The refraction thus found must be subtracted from the angle of elevation as a correction, each observation being previously reduced, if necessary, to the axis of the instrument, as in the following example, taken from the Trigonometrical Survey:-At the station on Allington Knoll, known to be 329 feet above low water†, the top of the staff on Tenterden steeple appeared depressed by observation 3′ 51′′, and the top of the staff was 3·1 feet higher than the axis of the instrument when it was at that station. The distance between the stations was 61,777 feet, at which 3.1 feet subtend an angle of 104, which, added to 3′ 51′′, gives 4′ 1′′·4 for the depression of the axis of the instrument, instead of the top of the staff. On Tenterden steeple, the ground at Allington Knoll was depressed 3′ 35′′; but the axis of the instrument, when at this station, was 5·5 feet above the ground, which height subtends an angle of 184: this, taken from 3′ 35′′, leaves 3′ 16′′-6 for the depression of the axis of the instrument.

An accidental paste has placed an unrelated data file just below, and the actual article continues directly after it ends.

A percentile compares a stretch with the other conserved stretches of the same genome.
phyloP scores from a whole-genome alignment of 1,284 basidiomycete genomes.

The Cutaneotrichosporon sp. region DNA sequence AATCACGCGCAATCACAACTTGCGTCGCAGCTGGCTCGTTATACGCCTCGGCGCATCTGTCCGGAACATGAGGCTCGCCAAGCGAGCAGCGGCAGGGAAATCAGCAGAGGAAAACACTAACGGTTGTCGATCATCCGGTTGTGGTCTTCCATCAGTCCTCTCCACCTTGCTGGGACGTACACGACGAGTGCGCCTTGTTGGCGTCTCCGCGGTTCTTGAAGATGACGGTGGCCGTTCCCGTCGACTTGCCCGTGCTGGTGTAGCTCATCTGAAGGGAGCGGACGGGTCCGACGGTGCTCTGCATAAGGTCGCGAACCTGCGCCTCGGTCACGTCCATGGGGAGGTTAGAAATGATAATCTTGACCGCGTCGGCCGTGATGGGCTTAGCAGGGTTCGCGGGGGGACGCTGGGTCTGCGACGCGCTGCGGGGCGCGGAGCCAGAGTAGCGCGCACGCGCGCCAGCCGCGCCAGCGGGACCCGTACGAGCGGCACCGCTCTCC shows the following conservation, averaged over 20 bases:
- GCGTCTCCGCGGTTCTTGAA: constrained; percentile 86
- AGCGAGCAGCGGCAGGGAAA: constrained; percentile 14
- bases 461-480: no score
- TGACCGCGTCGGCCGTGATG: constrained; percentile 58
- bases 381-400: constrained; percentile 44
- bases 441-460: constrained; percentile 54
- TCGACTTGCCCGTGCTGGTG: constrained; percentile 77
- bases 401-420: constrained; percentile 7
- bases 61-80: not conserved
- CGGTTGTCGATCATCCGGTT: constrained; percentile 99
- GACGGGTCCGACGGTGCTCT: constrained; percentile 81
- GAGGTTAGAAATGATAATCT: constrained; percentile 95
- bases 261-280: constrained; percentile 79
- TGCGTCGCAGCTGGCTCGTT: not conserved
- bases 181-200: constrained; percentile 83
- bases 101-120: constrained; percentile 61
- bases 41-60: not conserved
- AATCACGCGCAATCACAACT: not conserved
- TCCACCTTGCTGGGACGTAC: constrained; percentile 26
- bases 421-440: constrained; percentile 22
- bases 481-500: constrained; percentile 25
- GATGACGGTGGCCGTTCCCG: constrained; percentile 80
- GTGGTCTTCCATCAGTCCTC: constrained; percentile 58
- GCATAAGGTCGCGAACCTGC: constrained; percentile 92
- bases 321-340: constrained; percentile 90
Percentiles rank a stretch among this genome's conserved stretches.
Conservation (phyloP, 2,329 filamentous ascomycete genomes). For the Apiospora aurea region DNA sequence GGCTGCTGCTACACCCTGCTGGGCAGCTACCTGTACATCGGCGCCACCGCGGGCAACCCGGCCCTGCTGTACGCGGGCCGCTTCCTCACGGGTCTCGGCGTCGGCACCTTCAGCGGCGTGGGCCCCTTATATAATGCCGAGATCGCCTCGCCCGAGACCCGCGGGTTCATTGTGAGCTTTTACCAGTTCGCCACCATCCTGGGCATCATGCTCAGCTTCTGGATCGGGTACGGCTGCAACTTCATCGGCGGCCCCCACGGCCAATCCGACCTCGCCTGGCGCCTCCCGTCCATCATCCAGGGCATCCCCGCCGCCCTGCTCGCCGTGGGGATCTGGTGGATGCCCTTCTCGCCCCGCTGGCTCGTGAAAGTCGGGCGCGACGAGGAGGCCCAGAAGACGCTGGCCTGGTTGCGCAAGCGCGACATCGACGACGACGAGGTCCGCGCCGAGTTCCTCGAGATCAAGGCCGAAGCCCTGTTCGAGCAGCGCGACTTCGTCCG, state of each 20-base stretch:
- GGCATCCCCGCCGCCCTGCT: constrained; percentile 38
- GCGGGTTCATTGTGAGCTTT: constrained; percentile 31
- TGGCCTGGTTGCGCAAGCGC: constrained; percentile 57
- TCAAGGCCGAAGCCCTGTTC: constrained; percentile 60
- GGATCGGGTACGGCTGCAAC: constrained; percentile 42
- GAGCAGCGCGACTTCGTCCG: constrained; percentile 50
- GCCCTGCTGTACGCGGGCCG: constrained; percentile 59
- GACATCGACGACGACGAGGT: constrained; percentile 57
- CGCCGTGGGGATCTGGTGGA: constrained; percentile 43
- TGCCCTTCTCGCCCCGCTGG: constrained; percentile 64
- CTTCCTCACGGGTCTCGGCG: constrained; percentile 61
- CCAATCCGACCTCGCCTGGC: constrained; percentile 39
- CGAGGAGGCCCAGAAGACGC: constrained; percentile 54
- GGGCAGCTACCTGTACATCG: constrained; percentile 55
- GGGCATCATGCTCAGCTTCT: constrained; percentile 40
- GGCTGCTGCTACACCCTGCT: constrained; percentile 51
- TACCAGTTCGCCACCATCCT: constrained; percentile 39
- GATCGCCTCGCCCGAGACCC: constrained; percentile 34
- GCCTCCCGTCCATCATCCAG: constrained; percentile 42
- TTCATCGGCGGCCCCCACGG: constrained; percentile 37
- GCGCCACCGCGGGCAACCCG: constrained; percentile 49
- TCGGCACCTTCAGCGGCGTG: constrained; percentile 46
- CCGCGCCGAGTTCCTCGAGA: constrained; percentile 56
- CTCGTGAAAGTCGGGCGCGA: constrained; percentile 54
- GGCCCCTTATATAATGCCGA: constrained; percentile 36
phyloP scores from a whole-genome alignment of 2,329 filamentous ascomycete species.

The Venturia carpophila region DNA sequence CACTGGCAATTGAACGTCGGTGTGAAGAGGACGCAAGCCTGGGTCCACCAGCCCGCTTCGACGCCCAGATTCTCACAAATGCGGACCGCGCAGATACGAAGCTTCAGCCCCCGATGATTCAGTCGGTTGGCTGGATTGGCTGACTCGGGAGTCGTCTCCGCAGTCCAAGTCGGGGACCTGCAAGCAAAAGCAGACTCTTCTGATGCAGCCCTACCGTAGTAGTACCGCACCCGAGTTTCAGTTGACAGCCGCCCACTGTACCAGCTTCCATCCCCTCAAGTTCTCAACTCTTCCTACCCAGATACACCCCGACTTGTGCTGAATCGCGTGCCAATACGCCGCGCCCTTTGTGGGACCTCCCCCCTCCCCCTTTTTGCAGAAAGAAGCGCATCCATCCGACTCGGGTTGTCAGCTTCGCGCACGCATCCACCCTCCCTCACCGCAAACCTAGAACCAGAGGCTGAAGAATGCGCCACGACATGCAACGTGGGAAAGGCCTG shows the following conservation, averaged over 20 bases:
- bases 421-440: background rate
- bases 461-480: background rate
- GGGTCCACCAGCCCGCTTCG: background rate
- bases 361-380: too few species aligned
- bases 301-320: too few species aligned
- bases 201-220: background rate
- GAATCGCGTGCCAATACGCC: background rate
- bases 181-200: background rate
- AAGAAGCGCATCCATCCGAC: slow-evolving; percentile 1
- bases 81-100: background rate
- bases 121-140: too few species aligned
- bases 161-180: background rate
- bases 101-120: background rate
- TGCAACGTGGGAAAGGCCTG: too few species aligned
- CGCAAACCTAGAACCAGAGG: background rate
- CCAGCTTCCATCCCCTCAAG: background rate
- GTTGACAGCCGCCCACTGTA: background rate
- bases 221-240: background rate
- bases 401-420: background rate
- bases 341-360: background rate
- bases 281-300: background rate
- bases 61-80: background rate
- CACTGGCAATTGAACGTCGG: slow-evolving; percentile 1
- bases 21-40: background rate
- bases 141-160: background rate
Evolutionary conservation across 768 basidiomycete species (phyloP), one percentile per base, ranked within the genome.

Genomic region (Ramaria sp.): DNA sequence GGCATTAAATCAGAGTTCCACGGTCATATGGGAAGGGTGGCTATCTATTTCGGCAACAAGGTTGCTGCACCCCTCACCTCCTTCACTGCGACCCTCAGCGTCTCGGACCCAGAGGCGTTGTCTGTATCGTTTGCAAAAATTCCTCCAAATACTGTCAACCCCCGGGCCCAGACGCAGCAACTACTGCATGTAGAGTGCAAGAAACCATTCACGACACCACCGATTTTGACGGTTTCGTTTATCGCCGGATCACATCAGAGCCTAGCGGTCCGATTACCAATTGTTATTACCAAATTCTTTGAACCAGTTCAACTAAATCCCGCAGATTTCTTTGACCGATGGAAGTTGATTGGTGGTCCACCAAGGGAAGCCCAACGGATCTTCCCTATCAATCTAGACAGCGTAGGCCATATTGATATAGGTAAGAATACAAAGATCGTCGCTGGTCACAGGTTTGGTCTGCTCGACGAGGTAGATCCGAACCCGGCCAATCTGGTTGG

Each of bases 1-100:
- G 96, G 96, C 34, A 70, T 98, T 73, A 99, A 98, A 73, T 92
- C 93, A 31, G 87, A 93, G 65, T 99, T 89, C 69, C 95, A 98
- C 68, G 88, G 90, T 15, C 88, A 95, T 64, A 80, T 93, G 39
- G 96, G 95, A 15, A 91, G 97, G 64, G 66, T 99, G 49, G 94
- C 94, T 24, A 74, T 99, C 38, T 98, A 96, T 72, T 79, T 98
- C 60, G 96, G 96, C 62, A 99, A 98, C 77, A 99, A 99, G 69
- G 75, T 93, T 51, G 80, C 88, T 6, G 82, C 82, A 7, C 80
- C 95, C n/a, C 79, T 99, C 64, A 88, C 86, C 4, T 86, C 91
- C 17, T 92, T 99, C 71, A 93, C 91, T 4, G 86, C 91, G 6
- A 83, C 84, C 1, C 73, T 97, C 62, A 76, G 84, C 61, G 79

* The formula given in the "Synopsis of Practical Philsosophy" is identical with this rule


(A + E)




; E being the apparent elevation of any height; D the ap

parent reciprocal angle of depression; and A the angle subtended at the earth's centre by the distance between the stations.

A difference of opinion exists as to the zero from which all altitudes should be numbered. What is termed "Trinity datum" is a mark at the average height of high water at spring-tides, fixed by the Trinity Board, a very little above low-water mark at Sheerness. A Trinity high-water mark is also established by the Board at the entrance of the London Docks, the low-water mark being about 18 feet below this. Again, some engineers reckon from low-water spring-tides; and as the rise of tide is much affected by local circumstances, this latter must, in harbour, and up such rivers as the Severn, where the tide rises to an enormous height, be nearer to the general level of the sea. One rule given for obtaining the mean level of the sea, by reckoning from low-water mark, is to allow one-third of the rise of the tide at the place of observation.

‡ At 206,265 feet distant, 1 foot subtends 1"; or at one mile it subtends 39′′-06 nearly.

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which in this example is nearly of the contained arc.